By CHRISTOPHER FARRELL MARCH 3, 2017
Are there health benefits to staying in the work force longer?
The scientific research is inconclusive, though it tends to tilt toward “yes.” This is particularly pronounced among people who find work fulfilling in the first place, who tend to be office workers, teachers and others whose workplace is not, say, a factory or a construction site.
More so than people in most previous generations, baby boomers are continuing to work past their early 60s, often well beyond. Sometimes, this means delaying retirement from a longtime job, but it can instead involve some kind of bridge job, part-time employment or self-employment. It turns out that, these days, older Americans who retire — in the sense of completely withdrawing from the paid labor force — are increasingly in the minority.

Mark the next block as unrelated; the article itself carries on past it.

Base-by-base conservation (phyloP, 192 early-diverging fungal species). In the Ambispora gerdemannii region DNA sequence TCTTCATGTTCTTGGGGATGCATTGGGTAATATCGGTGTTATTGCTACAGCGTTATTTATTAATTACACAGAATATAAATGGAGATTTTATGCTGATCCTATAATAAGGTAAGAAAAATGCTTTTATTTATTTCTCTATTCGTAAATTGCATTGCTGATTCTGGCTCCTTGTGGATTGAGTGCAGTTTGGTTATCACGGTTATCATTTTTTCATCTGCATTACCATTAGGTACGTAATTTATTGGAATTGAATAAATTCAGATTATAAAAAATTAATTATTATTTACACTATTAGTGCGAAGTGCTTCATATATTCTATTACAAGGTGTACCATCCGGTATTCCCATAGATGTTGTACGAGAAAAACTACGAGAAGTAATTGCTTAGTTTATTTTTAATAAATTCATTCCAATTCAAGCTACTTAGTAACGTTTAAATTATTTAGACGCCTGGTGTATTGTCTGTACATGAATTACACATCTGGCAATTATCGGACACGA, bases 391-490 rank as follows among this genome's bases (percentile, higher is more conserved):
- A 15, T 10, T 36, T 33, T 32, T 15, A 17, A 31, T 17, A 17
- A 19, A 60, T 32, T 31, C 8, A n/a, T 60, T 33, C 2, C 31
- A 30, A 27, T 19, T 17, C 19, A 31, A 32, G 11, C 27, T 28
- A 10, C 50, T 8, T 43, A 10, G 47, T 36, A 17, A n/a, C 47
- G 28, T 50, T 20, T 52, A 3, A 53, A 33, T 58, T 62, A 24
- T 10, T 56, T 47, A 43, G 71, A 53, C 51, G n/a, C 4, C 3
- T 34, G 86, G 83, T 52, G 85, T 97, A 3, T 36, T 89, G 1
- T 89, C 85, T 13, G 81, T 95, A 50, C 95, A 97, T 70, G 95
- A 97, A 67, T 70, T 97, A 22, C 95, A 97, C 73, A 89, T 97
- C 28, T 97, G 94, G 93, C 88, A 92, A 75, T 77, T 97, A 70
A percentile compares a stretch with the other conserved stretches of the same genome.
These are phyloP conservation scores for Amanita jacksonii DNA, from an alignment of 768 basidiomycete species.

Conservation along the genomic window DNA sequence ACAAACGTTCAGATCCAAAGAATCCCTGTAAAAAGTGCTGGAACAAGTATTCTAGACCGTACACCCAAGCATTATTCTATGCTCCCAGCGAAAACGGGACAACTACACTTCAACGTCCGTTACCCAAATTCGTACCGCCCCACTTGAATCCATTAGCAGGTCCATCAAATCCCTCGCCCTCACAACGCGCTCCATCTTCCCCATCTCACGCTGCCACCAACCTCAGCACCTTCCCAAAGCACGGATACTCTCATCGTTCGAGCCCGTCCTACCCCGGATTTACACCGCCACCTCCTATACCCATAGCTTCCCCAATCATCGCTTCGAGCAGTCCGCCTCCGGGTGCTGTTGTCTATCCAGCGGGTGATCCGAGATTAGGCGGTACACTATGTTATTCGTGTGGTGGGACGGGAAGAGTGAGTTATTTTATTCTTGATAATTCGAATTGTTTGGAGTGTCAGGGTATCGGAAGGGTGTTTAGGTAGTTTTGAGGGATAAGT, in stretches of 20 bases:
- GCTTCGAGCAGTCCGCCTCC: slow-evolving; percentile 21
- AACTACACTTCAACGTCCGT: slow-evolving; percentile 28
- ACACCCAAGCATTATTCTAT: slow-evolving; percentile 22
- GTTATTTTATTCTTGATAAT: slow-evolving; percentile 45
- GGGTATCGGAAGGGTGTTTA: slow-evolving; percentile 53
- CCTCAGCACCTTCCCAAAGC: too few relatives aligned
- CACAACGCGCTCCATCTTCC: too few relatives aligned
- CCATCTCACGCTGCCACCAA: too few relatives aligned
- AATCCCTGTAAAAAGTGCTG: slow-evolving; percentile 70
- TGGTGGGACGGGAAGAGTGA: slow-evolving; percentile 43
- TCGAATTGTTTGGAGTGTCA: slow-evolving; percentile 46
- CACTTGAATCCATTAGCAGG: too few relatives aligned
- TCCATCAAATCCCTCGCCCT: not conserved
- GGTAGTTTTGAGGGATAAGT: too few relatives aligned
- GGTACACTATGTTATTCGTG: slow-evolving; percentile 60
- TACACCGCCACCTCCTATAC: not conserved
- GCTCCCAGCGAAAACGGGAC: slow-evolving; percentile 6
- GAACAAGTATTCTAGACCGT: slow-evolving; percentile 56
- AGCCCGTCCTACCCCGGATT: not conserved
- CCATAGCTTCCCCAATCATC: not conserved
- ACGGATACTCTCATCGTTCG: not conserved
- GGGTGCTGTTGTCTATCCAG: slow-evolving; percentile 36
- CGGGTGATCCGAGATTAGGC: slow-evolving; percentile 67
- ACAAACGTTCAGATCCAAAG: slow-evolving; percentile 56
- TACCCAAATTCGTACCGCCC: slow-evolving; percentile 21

“What is the benefit of work? Activation of the brain and activation of social networks may be critical,” Nicole Maestas, an associate professor of health care policy at Harvard Medical School, said in an interview.
Researchers have long assumed that only well-educated and healthier people benefit from working after a certain age. Lately, however, scholars and retirees themselves have been exploring an intriguing question with implications for both potential workers and policy makers: Is a job a force for keeping older people mentally and physically healthy?